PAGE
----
To bolster the case for his preferred interpretation, Tripp willfully reads fact after fact to support his conclusions and to ignore or explain away other possibilities. So, for instance, Tripp insists that the anxiety that Lincoln and Speed expressed to each other about their wedding nights proves they had a sexual relationship, when such worries were hardly unusual in the days before widespread premarital intercourse. Likewise, Tripp finds what he calls a “smoking gun” in the way Lincoln signed one letter to Speed: “Yours Forever.” But in an honest afterword to the book, historian Michael Burlingame reminds readers that David Donald found cases of Lincoln using the same closing in letters to at least a half-dozen other friends. One could go on. Tripp produces not circumstantial evidence but facts that resemble evidence only if one starts with a closed mind.
The Free Press and the book’s editor, the highly regarded Bruce Nichols, are to be commended for including Burlingame’s essay, which concludes: “Since it is virtually impossible to prove a negative, Dr. Tripp’s thesis cannot be rejected outright. But given the paucity of hard evidence adduced by him, and given the abundance of contrary evidence … a reasonable conclusion … would be that it is possible but highly unlikely that Abraham Lincoln was ‘predominantly homosexual.’ ” I’d put it less delicately: Lincoln may have been predominantly homosexual, but there’s no reason to believe so based on this book.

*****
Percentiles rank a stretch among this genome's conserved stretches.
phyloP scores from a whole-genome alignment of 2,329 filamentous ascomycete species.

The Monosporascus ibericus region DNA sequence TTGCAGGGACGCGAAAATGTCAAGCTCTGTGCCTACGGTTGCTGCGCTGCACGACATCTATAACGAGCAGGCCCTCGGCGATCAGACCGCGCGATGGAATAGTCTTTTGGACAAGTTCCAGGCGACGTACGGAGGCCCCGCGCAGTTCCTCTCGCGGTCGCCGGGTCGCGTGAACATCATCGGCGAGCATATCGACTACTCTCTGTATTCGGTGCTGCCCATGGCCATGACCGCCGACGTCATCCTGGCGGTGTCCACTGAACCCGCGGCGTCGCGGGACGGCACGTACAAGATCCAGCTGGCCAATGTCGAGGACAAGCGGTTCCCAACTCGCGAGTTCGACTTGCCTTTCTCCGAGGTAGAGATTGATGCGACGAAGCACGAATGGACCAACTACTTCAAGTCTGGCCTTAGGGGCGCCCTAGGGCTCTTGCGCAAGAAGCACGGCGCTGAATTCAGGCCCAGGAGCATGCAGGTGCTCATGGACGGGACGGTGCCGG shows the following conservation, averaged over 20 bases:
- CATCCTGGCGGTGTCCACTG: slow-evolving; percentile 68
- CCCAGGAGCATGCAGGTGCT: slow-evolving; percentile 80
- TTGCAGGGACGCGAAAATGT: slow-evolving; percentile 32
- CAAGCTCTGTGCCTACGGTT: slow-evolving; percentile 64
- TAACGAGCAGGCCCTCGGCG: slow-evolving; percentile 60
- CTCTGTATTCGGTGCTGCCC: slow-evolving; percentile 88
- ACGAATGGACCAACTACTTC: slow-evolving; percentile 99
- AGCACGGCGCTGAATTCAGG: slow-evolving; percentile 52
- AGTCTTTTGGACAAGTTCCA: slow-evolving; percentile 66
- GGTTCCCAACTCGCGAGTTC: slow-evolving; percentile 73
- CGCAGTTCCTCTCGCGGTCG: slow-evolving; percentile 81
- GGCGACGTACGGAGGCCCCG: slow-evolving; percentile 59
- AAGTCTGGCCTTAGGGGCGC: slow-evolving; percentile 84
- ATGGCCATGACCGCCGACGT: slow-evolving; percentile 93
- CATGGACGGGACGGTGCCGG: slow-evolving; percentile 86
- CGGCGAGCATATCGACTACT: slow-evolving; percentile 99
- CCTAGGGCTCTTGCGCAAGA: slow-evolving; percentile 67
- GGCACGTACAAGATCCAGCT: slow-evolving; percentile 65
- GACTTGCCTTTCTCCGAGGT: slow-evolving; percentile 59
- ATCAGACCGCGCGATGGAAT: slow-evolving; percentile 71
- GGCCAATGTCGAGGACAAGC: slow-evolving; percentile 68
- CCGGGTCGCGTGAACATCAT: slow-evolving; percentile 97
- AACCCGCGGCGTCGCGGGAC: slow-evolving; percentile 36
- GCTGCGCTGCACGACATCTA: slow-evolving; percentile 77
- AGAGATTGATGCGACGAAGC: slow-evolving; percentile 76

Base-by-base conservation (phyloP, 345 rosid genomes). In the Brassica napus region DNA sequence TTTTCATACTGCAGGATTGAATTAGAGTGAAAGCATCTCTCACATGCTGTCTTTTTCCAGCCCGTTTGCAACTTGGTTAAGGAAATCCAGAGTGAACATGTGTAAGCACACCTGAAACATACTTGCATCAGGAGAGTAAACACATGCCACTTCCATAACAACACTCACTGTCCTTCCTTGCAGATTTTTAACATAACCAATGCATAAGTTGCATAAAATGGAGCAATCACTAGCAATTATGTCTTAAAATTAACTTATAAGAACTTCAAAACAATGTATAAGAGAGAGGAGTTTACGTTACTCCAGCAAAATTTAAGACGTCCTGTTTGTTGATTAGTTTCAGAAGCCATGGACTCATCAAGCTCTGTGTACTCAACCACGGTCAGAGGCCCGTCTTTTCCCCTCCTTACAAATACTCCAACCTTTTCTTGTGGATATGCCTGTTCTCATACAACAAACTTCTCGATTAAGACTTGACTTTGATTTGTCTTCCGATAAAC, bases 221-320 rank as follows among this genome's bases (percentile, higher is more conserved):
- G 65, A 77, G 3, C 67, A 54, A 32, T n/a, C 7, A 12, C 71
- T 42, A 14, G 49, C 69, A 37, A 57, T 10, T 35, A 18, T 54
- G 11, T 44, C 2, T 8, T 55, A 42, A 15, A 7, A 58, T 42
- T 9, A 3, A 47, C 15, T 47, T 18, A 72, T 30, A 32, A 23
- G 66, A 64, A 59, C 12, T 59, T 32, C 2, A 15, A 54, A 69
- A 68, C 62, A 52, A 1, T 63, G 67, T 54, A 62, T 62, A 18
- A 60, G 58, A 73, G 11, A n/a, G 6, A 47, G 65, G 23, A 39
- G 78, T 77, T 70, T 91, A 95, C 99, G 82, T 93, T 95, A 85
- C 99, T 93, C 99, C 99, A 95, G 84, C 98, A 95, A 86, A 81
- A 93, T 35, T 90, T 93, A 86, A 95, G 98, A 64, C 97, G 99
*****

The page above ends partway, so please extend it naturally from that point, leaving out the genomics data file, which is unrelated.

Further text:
Why, then, have reviewers been so excessively charitable? It’s possible that they don’t want to align themselves with a position that could seem naive or, worse, anti-gay. Plenty of Lincoln scholars have stuffily refused even to entertain the possibility of Lincoln’s bisexuality, either out of an ingrained homophobia or a misguided reverence that borders on idolatry. Perhaps hoping to silence critics, Tripp warns that, “Patriotic motives have proved ever ready to obscure the raw parts [of Lincoln’s personality], in effect threatening to turn the real Lincoln into yet another cardboard character.”
It’s also possible that people are hedging their bets because no one wants to be proven wrong. Again, Tripp reminds his readers that the possibility of Eleanor Roosevelt’s bisexuality, which now enjoys some credibility, was once written off by scholars. Likewise, in a supportive afterword, historian Michael Chesson notes a similar change in scholarly opinion about Thomas Jefferson’s affair with his slave Sally Hemings. In both cases, experts who breezily dismissed allegations of what their societies considered sexual deviance were shown to have been blinkered by cultural prejudices.